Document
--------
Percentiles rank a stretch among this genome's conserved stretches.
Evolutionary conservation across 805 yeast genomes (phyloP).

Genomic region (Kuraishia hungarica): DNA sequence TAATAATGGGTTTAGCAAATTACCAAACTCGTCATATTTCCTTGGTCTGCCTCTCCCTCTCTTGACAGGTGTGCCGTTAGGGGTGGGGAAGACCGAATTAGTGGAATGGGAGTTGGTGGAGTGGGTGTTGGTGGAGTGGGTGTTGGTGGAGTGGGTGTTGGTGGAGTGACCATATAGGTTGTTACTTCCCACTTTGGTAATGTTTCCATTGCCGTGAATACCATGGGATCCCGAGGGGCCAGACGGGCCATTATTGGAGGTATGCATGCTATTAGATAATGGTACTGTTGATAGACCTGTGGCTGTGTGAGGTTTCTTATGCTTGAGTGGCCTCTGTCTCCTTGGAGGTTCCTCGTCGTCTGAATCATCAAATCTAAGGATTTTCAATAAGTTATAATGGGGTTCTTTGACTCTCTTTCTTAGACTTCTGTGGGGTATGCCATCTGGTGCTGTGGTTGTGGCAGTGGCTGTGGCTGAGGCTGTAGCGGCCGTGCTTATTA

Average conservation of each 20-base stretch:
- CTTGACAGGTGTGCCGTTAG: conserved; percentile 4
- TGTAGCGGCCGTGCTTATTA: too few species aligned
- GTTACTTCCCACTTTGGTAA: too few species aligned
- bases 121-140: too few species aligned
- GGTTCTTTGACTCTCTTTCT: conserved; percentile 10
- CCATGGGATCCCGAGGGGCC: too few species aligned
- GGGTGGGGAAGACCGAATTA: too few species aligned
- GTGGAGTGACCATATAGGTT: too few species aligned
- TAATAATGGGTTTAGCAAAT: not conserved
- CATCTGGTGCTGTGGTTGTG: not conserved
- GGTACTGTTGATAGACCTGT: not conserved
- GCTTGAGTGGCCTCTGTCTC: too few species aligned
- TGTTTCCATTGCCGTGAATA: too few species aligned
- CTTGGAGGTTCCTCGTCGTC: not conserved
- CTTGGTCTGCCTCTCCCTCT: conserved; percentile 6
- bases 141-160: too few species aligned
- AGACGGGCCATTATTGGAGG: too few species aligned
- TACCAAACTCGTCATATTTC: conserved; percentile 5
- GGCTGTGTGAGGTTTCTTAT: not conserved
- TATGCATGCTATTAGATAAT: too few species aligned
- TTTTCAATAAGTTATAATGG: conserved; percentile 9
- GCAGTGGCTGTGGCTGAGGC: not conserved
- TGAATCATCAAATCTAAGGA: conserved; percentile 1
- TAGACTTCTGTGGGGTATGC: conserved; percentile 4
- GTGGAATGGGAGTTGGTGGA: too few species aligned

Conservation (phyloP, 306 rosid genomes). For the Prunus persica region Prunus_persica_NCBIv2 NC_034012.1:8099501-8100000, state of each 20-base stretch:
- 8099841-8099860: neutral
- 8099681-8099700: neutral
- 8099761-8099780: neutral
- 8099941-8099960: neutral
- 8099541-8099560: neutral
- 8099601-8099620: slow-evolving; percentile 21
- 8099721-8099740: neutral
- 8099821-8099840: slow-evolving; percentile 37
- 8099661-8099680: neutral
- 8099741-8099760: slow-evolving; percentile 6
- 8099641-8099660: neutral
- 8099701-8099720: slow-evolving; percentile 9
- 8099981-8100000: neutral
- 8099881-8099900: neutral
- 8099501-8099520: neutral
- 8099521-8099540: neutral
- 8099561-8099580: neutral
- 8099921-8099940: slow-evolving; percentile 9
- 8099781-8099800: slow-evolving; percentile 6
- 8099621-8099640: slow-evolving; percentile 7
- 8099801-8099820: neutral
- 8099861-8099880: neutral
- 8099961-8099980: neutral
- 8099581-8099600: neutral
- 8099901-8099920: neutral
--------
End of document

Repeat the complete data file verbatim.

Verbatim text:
Percentiles rank a stretch among this genome's conserved stretches.
Evolutionary conservation across 805 yeast genomes (phyloP).

Genomic region (Kuraishia hungarica): DNA sequence TAATAATGGGTTTAGCAAATTACCAAACTCGTCATATTTCCTTGGTCTGCCTCTCCCTCTCTTGACAGGTGTGCCGTTAGGGGTGGGGAAGACCGAATTAGTGGAATGGGAGTTGGTGGAGTGGGTGTTGGTGGAGTGGGTGTTGGTGGAGTGGGTGTTGGTGGAGTGACCATATAGGTTGTTACTTCCCACTTTGGTAATGTTTCCATTGCCGTGAATACCATGGGATCCCGAGGGGCCAGACGGGCCATTATTGGAGGTATGCATGCTATTAGATAATGGTACTGTTGATAGACCTGTGGCTGTGTGAGGTTTCTTATGCTTGAGTGGCCTCTGTCTCCTTGGAGGTTCCTCGTCGTCTGAATCATCAAATCTAAGGATTTTCAATAAGTTATAATGGGGTTCTTTGACTCTCTTTCTTAGACTTCTGTGGGGTATGCCATCTGGTGCTGTGGTTGTGGCAGTGGCTGTGGCTGAGGCTGTAGCGGCCGTGCTTATTA

Average conservation of each 20-base stretch:
- CTTGACAGGTGTGCCGTTAG: conserved; percentile 4
- TGTAGCGGCCGTGCTTATTA: too few species aligned
- GTTACTTCCCACTTTGGTAA: too few species aligned
- bases 121-140: too few species aligned
- GGTTCTTTGACTCTCTTTCT: conserved; percentile 10
- CCATGGGATCCCGAGGGGCC: too few species aligned
- GGGTGGGGAAGACCGAATTA: too few species aligned
- GTGGAGTGACCATATAGGTT: too few species aligned
- TAATAATGGGTTTAGCAAAT: not conserved
- CATCTGGTGCTGTGGTTGTG: not conserved
- GGTACTGTTGATAGACCTGT: not conserved
- GCTTGAGTGGCCTCTGTCTC: too few species aligned
- TGTTTCCATTGCCGTGAATA: too few species aligned
- CTTGGAGGTTCCTCGTCGTC: not conserved
- CTTGGTCTGCCTCTCCCTCT: conserved; percentile 6
- bases 141-160: too few species aligned
- AGACGGGCCATTATTGGAGG: too few species aligned
- TACCAAACTCGTCATATTTC: conserved; percentile 5
- GGCTGTGTGAGGTTTCTTAT: not conserved
- TATGCATGCTATTAGATAAT: too few species aligned
- TTTTCAATAAGTTATAATGG: conserved; percentile 9
- GCAGTGGCTGTGGCTGAGGC: not conserved
- TGAATCATCAAATCTAAGGA: conserved; percentile 1
- TAGACTTCTGTGGGGTATGC: conserved; percentile 4
- GTGGAATGGGAGTTGGTGGA: too few species aligned

Conservation (phyloP, 306 rosid genomes). For the Prunus persica region Prunus_persica_NCBIv2 NC_034012.1:8099501-8100000, state of each 20-base stretch:
- 8099841-8099860: neutral
- 8099681-8099700: neutral
- 8099761-8099780: neutral
- 8099941-8099960: neutral
- 8099541-8099560: neutral
- 8099601-8099620: slow-evolving; percentile 21
- 8099721-8099740: neutral
- 8099821-8099840: slow-evolving; percentile 37
- 8099661-8099680: neutral
- 8099741-8099760: slow-evolving; percentile 6
- 8099641-8099660: neutral
- 8099701-8099720: slow-evolving; percentile 9
- 8099981-8100000: neutral
- 8099881-8099900: neutral
- 8099501-8099520: neutral
- 8099521-8099540: neutral
- 8099561-8099580: neutral
- 8099921-8099940: slow-evolving; percentile 9
- 8099781-8099800: slow-evolving; percentile 6
- 8099621-8099640: slow-evolving; percentile 7
- 8099801-8099820: neutral
- 8099861-8099880: neutral
- 8099961-8099980: neutral
- 8099581-8099600: neutral
- 8099901-8099920: neutral